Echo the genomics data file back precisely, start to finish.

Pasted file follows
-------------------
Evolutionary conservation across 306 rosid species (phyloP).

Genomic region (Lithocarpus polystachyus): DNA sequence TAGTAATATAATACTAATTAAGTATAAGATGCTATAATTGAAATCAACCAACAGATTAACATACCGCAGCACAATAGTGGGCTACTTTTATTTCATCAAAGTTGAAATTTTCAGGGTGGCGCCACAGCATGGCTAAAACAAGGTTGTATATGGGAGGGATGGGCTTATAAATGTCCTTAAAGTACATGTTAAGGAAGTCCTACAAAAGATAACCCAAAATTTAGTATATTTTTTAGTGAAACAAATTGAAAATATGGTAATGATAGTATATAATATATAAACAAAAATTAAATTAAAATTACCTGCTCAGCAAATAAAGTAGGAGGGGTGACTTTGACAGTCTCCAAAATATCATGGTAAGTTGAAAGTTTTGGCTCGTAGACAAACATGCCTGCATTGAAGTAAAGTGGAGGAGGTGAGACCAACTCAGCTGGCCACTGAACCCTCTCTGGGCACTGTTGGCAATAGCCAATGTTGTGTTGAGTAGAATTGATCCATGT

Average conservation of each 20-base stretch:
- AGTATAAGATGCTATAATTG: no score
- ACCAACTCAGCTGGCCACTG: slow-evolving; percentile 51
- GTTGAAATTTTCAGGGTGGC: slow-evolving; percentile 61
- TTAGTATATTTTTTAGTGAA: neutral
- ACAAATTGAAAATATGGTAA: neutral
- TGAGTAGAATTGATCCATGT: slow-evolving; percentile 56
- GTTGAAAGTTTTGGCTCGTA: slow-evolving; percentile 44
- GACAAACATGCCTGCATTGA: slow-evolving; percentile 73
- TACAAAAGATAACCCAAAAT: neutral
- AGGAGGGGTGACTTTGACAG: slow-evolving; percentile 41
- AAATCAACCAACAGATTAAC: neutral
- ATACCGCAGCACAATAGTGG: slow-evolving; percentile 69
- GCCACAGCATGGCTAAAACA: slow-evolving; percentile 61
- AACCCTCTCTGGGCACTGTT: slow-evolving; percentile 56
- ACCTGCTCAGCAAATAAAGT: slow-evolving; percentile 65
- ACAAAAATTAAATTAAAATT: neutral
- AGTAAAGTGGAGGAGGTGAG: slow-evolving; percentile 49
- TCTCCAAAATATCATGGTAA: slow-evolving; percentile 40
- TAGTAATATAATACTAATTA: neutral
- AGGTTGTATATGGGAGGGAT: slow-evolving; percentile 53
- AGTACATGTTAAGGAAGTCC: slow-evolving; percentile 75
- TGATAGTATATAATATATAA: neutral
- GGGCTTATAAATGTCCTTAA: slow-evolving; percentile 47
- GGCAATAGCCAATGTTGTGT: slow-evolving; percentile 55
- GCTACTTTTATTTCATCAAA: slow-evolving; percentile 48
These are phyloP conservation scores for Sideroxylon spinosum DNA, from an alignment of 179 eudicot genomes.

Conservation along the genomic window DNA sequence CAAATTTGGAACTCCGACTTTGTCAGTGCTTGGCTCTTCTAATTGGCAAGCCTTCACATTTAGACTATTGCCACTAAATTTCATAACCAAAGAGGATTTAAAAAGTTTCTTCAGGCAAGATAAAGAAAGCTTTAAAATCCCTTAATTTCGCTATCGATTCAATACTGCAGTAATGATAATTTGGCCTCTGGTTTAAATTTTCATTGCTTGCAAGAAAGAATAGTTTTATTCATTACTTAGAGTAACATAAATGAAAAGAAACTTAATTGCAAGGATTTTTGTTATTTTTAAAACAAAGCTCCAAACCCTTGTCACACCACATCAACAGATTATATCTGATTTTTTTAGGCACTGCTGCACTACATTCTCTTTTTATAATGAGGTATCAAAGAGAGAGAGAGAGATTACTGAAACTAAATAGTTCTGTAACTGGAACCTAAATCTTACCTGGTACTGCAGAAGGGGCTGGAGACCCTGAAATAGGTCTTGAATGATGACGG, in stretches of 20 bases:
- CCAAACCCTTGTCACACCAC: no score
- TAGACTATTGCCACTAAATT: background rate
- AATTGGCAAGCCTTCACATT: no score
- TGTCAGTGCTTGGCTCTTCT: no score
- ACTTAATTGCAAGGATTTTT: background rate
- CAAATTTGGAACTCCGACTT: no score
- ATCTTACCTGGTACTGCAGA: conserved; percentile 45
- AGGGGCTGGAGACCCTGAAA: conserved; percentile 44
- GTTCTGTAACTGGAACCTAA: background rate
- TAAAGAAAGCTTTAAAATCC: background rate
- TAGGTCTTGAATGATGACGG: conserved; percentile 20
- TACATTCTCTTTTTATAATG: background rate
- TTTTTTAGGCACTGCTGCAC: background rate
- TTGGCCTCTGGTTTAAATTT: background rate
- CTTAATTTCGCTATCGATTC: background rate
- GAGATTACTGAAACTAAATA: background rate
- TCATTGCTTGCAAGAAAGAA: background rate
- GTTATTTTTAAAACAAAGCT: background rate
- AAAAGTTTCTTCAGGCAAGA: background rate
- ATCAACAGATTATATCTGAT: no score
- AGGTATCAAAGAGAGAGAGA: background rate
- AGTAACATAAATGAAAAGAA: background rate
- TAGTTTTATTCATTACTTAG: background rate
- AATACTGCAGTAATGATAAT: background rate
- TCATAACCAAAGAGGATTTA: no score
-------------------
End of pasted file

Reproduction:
Evolutionary conservation across 306 rosid species (phyloP).

Genomic region (Lithocarpus polystachyus): DNA sequence TAGTAATATAATACTAATTAAGTATAAGATGCTATAATTGAAATCAACCAACAGATTAACATACCGCAGCACAATAGTGGGCTACTTTTATTTCATCAAAGTTGAAATTTTCAGGGTGGCGCCACAGCATGGCTAAAACAAGGTTGTATATGGGAGGGATGGGCTTATAAATGTCCTTAAAGTACATGTTAAGGAAGTCCTACAAAAGATAACCCAAAATTTAGTATATTTTTTAGTGAAACAAATTGAAAATATGGTAATGATAGTATATAATATATAAACAAAAATTAAATTAAAATTACCTGCTCAGCAAATAAAGTAGGAGGGGTGACTTTGACAGTCTCCAAAATATCATGGTAAGTTGAAAGTTTTGGCTCGTAGACAAACATGCCTGCATTGAAGTAAAGTGGAGGAGGTGAGACCAACTCAGCTGGCCACTGAACCCTCTCTGGGCACTGTTGGCAATAGCCAATGTTGTGTTGAGTAGAATTGATCCATGT

Average conservation of each 20-base stretch:
- AGTATAAGATGCTATAATTG: no score
- ACCAACTCAGCTGGCCACTG: slow-evolving; percentile 51
- GTTGAAATTTTCAGGGTGGC: slow-evolving; percentile 61
- TTAGTATATTTTTTAGTGAA: neutral
- ACAAATTGAAAATATGGTAA: neutral
- TGAGTAGAATTGATCCATGT: slow-evolving; percentile 56
- GTTGAAAGTTTTGGCTCGTA: slow-evolving; percentile 44
- GACAAACATGCCTGCATTGA: slow-evolving; percentile 73
- TACAAAAGATAACCCAAAAT: neutral
- AGGAGGGGTGACTTTGACAG: slow-evolving; percentile 41
- AAATCAACCAACAGATTAAC: neutral
- ATACCGCAGCACAATAGTGG: slow-evolving; percentile 69
- GCCACAGCATGGCTAAAACA: slow-evolving; percentile 61
- AACCCTCTCTGGGCACTGTT: slow-evolving; percentile 56
- ACCTGCTCAGCAAATAAAGT: slow-evolving; percentile 65
- ACAAAAATTAAATTAAAATT: neutral
- AGTAAAGTGGAGGAGGTGAG: slow-evolving; percentile 49
- TCTCCAAAATATCATGGTAA: slow-evolving; percentile 40
- TAGTAATATAATACTAATTA: neutral
- AGGTTGTATATGGGAGGGAT: slow-evolving; percentile 53
- AGTACATGTTAAGGAAGTCC: slow-evolving; percentile 75
- TGATAGTATATAATATATAA: neutral
- GGGCTTATAAATGTCCTTAA: slow-evolving; percentile 47
- GGCAATAGCCAATGTTGTGT: slow-evolving; percentile 55
- GCTACTTTTATTTCATCAAA: slow-evolving; percentile 48
These are phyloP conservation scores for Sideroxylon spinosum DNA, from an alignment of 179 eudicot genomes.

Conservation along the genomic window DNA sequence CAAATTTGGAACTCCGACTTTGTCAGTGCTTGGCTCTTCTAATTGGCAAGCCTTCACATTTAGACTATTGCCACTAAATTTCATAACCAAAGAGGATTTAAAAAGTTTCTTCAGGCAAGATAAAGAAAGCTTTAAAATCCCTTAATTTCGCTATCGATTCAATACTGCAGTAATGATAATTTGGCCTCTGGTTTAAATTTTCATTGCTTGCAAGAAAGAATAGTTTTATTCATTACTTAGAGTAACATAAATGAAAAGAAACTTAATTGCAAGGATTTTTGTTATTTTTAAAACAAAGCTCCAAACCCTTGTCACACCACATCAACAGATTATATCTGATTTTTTTAGGCACTGCTGCACTACATTCTCTTTTTATAATGAGGTATCAAAGAGAGAGAGAGAGATTACTGAAACTAAATAGTTCTGTAACTGGAACCTAAATCTTACCTGGTACTGCAGAAGGGGCTGGAGACCCTGAAATAGGTCTTGAATGATGACGG, in stretches of 20 bases:
- CCAAACCCTTGTCACACCAC: no score
- TAGACTATTGCCACTAAATT: background rate
- AATTGGCAAGCCTTCACATT: no score
- TGTCAGTGCTTGGCTCTTCT: no score
- ACTTAATTGCAAGGATTTTT: background rate
- CAAATTTGGAACTCCGACTT: no score
- ATCTTACCTGGTACTGCAGA: conserved; percentile 45
- AGGGGCTGGAGACCCTGAAA: conserved; percentile 44
- GTTCTGTAACTGGAACCTAA: background rate
- TAAAGAAAGCTTTAAAATCC: background rate
- TAGGTCTTGAATGATGACGG: conserved; percentile 20
- TACATTCTCTTTTTATAATG: background rate
- TTTTTTAGGCACTGCTGCAC: background rate
- TTGGCCTCTGGTTTAAATTT: background rate
- CTTAATTTCGCTATCGATTC: background rate
- GAGATTACTGAAACTAAATA: background rate
- TCATTGCTTGCAAGAAAGAA: background rate
- GTTATTTTTAAAACAAAGCT: background rate
- AAAAGTTTCTTCAGGCAAGA: background rate
- ATCAACAGATTATATCTGAT: no score
- AGGTATCAAAGAGAGAGAGA: background rate
- AGTAACATAAATGAAAAGAA: background rate
- TAGTTTTATTCATTACTTAG: background rate
- AATACTGCAGTAATGATAAT: background rate
- TCATAACCAAAGAGGATTTA: no score